Ruben Gallego, Congressional Candidate in D7, Challenged Over 2008 Name Change
Ruben Gallego at the lectern.
On the heels of a lawsuit filed to knock Cesar Chavez, a Republican turned Democrat formerly known Scott Fistler, off the 7th Congressional District ballot over his newly invented identity, comes another name-change complaint -- also against a CD 7 candidate.
This one is against Ruben Gallego in reference to his name change in 2008 from Ruben Marinelarena (his father's last name) to Ruben Marinelarena Gallego (his mother's maiden name).
Mary Rose Wilcox, who is also a CD 7 candidate, fully endorses the lawsuit against Gallego.
The lawsuit alleges Gallego is "misrepresenting" himself to voters and that his nomination petition "does not state the candidate's actual name" rendering him ineligible to have his name printed on the official ballot.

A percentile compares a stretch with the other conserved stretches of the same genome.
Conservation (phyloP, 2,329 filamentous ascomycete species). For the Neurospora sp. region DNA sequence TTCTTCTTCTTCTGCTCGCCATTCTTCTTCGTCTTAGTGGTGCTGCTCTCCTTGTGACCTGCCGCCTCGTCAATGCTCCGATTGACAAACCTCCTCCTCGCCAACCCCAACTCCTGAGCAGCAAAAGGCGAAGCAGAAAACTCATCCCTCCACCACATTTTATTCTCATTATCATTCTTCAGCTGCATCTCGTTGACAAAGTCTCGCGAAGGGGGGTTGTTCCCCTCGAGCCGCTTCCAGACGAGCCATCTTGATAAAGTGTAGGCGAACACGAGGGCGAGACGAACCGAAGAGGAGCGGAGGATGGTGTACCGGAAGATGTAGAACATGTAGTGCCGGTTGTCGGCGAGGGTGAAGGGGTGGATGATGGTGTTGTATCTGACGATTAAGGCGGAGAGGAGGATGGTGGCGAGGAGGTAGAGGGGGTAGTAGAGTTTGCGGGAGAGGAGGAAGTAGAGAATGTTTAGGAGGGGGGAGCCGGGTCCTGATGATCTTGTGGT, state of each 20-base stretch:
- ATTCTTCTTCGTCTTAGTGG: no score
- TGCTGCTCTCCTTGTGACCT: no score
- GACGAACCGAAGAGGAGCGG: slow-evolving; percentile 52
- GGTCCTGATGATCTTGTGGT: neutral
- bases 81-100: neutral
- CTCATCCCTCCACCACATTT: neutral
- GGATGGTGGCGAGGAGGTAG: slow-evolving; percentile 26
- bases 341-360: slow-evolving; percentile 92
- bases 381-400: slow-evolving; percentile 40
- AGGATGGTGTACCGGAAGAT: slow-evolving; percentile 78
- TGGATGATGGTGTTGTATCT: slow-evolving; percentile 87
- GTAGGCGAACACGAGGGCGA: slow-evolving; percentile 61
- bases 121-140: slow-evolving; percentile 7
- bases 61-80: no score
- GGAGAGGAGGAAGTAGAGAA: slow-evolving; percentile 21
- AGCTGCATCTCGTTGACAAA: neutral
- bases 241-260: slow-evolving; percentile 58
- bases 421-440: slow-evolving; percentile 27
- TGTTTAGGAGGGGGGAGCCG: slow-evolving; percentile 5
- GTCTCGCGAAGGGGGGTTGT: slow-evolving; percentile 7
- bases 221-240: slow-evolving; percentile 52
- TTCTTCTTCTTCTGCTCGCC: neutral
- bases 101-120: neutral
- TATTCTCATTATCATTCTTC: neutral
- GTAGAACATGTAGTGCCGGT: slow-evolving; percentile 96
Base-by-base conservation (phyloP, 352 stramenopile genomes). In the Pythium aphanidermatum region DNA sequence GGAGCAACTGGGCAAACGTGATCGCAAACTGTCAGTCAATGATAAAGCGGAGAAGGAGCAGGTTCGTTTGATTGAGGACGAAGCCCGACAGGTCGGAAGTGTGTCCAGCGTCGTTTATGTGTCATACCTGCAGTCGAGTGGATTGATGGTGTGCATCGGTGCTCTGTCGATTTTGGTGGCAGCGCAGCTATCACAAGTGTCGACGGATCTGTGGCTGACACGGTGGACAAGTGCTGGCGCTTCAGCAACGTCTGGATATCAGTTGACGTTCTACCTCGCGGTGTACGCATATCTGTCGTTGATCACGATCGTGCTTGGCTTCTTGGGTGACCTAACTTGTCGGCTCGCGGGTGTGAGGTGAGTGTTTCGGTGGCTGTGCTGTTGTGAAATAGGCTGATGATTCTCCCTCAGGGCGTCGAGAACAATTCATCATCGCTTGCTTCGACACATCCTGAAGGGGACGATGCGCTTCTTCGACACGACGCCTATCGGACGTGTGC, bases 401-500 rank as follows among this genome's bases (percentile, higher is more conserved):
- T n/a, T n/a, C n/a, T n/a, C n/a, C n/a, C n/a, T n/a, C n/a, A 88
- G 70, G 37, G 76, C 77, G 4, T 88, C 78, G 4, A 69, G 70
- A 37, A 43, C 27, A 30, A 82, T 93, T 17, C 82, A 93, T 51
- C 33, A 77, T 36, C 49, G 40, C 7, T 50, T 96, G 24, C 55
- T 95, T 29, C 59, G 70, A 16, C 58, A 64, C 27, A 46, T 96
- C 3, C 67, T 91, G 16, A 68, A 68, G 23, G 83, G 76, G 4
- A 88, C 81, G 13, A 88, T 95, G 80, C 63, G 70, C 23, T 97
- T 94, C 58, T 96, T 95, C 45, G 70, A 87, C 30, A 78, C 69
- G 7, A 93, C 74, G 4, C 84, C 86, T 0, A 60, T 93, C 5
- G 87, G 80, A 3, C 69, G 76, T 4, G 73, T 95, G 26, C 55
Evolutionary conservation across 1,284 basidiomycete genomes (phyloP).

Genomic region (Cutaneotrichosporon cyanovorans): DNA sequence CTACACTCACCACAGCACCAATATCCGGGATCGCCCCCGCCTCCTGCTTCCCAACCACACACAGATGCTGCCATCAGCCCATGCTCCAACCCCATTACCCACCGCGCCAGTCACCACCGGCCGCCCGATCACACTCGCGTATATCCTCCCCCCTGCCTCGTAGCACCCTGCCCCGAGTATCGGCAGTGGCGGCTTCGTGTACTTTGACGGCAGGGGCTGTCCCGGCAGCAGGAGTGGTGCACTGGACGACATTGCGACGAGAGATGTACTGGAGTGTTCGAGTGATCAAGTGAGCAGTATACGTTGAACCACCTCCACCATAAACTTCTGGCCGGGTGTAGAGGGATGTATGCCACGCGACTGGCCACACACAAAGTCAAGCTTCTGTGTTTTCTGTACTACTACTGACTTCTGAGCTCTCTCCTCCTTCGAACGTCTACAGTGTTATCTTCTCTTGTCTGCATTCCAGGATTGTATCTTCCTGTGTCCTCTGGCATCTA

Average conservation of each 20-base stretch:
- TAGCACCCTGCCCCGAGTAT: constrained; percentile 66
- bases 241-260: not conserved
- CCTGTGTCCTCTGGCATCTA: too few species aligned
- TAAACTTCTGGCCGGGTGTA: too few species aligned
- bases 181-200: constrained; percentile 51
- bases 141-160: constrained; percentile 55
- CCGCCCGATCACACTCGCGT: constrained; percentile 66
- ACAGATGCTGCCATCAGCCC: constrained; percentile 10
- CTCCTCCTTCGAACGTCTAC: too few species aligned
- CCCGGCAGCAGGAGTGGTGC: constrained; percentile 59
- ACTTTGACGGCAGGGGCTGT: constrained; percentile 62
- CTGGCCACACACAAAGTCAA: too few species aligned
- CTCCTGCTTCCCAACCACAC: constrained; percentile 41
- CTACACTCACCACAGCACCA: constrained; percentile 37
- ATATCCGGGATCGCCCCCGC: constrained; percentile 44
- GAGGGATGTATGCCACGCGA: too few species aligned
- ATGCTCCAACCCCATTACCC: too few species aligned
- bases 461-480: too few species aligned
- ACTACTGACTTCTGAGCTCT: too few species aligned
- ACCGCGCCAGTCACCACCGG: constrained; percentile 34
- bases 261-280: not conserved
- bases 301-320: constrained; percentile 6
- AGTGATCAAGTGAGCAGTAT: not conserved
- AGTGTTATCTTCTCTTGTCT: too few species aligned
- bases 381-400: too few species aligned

"Upon information and belief, "Gallego" is not his actual complete "surname and given name or names," the court document states.
Except that it is, at least according to court documents we got our hands on.
A Maricopa County Superior Court document states that "done in open court on August 7, 2008," Ruben Marinelarena legally changed his name to Ruben Gallego. Marinelarena became Gallego's middle name.
Wilcox said in a statement that "anyone running for public office has a responsibility to do so in an open and honest way. My opponent has used the names Ruben Marinelarena, Ruben Gallego, Ruben Gallego Marinelarena, and Ruben Marinelarena Gallego at different times for various purposes since he moved to Arizona, a few years ago. A lot has happened under each of those names, and the voters have a right to know who a candidate really is."'
But court documents related to Gallego's name change are public record. (See the actual record at the end of the post.)